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Boxer Rebellion


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A Chinese nationalist uprising, in protest against the growing foreign encroachment into Chinese sovereignty. It took place against the background of foreign acquisition of bases on Chinese soil (such as Hong Kong and Macao), and the attempts of foreign imperialist powers to monopolize trade in the country. There was considerable resentment against the advent of ‘foreign’ Christianity through missionaries. The protest was triggered by the secret Society of Righteous and Harmonious Fists, popularly known as ‘Boxers’, which had strong links to the anti‐Western Imperial Court. In addition to attacks on missionaries, they occupied the foreign legations in Beijing (Peking). On 19 June 1900, they killed the German minister, Freiherr Clemens von Ketteler. Popular unrest followed in a number of cities, most notably in Tientsin.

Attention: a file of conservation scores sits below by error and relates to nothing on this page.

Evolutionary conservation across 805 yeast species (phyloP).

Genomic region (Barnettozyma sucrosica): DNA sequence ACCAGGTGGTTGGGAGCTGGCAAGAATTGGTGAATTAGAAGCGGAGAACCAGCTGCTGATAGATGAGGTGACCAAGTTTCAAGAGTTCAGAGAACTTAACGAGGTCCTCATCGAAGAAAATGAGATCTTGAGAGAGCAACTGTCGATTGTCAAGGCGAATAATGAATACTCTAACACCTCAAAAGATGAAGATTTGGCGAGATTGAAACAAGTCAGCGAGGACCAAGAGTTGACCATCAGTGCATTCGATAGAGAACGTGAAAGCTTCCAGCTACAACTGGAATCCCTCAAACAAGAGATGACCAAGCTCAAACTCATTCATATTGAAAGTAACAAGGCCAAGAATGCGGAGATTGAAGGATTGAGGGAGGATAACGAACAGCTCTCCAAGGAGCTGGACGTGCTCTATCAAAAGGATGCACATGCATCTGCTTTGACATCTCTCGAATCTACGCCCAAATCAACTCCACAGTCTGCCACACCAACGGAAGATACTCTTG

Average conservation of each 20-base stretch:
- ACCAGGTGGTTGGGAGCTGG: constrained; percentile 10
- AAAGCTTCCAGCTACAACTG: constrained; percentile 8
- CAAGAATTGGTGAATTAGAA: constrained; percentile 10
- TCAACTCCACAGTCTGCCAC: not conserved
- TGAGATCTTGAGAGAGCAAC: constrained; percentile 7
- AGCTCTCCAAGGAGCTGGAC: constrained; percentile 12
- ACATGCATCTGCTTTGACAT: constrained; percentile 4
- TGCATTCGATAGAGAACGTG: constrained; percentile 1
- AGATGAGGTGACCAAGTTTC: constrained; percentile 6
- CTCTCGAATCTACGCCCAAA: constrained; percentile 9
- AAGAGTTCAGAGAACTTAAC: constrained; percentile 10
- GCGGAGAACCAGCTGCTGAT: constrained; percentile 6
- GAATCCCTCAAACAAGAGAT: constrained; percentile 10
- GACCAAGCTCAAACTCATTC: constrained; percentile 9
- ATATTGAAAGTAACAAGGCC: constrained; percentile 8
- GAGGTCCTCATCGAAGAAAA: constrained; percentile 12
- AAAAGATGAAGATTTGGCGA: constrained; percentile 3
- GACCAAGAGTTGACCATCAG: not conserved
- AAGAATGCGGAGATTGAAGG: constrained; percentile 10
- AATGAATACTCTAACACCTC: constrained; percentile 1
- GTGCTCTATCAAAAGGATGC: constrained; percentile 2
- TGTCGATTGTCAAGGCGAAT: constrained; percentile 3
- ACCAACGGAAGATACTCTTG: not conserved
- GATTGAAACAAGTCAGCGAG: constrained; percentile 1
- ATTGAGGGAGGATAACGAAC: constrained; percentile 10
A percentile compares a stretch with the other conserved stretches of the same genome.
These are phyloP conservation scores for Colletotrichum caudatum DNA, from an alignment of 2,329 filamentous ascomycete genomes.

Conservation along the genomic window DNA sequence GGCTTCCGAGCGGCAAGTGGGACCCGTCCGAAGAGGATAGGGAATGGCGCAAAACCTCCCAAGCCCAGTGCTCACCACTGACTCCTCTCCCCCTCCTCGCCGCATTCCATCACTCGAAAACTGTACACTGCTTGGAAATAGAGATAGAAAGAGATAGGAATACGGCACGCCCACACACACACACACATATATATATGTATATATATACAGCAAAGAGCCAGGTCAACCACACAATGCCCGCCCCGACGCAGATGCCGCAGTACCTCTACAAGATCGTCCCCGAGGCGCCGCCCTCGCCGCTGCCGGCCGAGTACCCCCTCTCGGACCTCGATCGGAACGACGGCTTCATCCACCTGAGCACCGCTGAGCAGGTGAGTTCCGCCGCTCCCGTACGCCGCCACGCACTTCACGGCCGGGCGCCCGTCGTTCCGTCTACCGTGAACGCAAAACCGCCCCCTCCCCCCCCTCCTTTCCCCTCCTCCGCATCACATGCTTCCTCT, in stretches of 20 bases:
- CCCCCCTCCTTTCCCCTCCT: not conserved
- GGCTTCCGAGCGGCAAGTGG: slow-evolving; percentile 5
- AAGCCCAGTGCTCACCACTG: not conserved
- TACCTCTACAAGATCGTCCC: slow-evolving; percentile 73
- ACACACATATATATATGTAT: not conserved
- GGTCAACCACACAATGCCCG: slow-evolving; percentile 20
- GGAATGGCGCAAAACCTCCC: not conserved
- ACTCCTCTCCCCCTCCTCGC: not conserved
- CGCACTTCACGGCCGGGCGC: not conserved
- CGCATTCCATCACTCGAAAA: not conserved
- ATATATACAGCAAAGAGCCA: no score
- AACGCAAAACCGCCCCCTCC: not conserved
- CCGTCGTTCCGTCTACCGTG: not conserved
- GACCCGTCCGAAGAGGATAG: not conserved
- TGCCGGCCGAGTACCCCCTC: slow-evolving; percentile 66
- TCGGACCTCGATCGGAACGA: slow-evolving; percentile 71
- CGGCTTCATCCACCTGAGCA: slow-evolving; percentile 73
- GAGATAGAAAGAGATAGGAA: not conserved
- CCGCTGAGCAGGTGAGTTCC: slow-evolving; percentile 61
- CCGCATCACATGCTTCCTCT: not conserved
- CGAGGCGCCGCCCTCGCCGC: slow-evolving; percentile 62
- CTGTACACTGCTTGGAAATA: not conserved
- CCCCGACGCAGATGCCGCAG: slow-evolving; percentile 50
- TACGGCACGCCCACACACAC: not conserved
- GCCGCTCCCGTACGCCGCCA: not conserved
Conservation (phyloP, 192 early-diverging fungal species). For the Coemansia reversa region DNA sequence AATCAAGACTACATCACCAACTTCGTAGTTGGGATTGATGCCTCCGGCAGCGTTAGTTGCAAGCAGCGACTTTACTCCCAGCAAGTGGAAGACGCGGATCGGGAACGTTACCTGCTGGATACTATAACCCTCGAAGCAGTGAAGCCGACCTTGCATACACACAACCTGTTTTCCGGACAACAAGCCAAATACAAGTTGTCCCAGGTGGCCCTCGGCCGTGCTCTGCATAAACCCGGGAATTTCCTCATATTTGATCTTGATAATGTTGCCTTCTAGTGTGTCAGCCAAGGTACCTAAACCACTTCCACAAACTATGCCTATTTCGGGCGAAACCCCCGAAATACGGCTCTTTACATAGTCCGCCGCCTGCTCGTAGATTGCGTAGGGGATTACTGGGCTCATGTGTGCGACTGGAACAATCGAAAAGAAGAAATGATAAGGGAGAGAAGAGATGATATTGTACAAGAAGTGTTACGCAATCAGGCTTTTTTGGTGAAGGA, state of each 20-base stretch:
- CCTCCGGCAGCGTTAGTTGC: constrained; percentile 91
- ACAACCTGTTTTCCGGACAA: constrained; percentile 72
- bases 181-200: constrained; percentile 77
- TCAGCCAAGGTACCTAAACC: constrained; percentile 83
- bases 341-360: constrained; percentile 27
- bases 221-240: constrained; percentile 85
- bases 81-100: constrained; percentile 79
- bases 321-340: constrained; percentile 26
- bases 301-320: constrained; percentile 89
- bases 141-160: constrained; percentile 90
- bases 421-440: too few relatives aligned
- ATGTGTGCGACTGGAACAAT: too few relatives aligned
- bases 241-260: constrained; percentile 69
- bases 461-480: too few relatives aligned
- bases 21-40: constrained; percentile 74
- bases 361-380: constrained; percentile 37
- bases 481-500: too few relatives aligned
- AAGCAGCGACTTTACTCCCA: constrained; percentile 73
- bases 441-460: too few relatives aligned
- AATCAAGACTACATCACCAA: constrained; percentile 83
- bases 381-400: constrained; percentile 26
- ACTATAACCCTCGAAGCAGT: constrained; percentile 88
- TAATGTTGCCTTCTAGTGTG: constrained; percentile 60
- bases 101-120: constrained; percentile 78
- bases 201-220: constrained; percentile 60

The rebellion was brought under control when a foreign six‐nation expeditionary force freed the legations on 14 August. Some units then looted Beijing, while a separate punitive expedition was carried out by the Germans to avenge Ketteler's death. In 1901, the foreign powers imposed harsh terms on the imperial government in the Peking Protocol (1901). China was obliged to pay a compensation of the then staggering sum of £67 million ($330 million) in annual payments over 39 years. In addition, China was forced to allow foreign troops on its soil. This humiliation further increased Chinese nationalism, while fully exposing the weakness and incompetence of the Qing Manchu dynasty. These were prerequisites to the growth of the nationalist movement under Sun Yat‐sen, and the eventual Wuchang Revolution.

Subjects: History.


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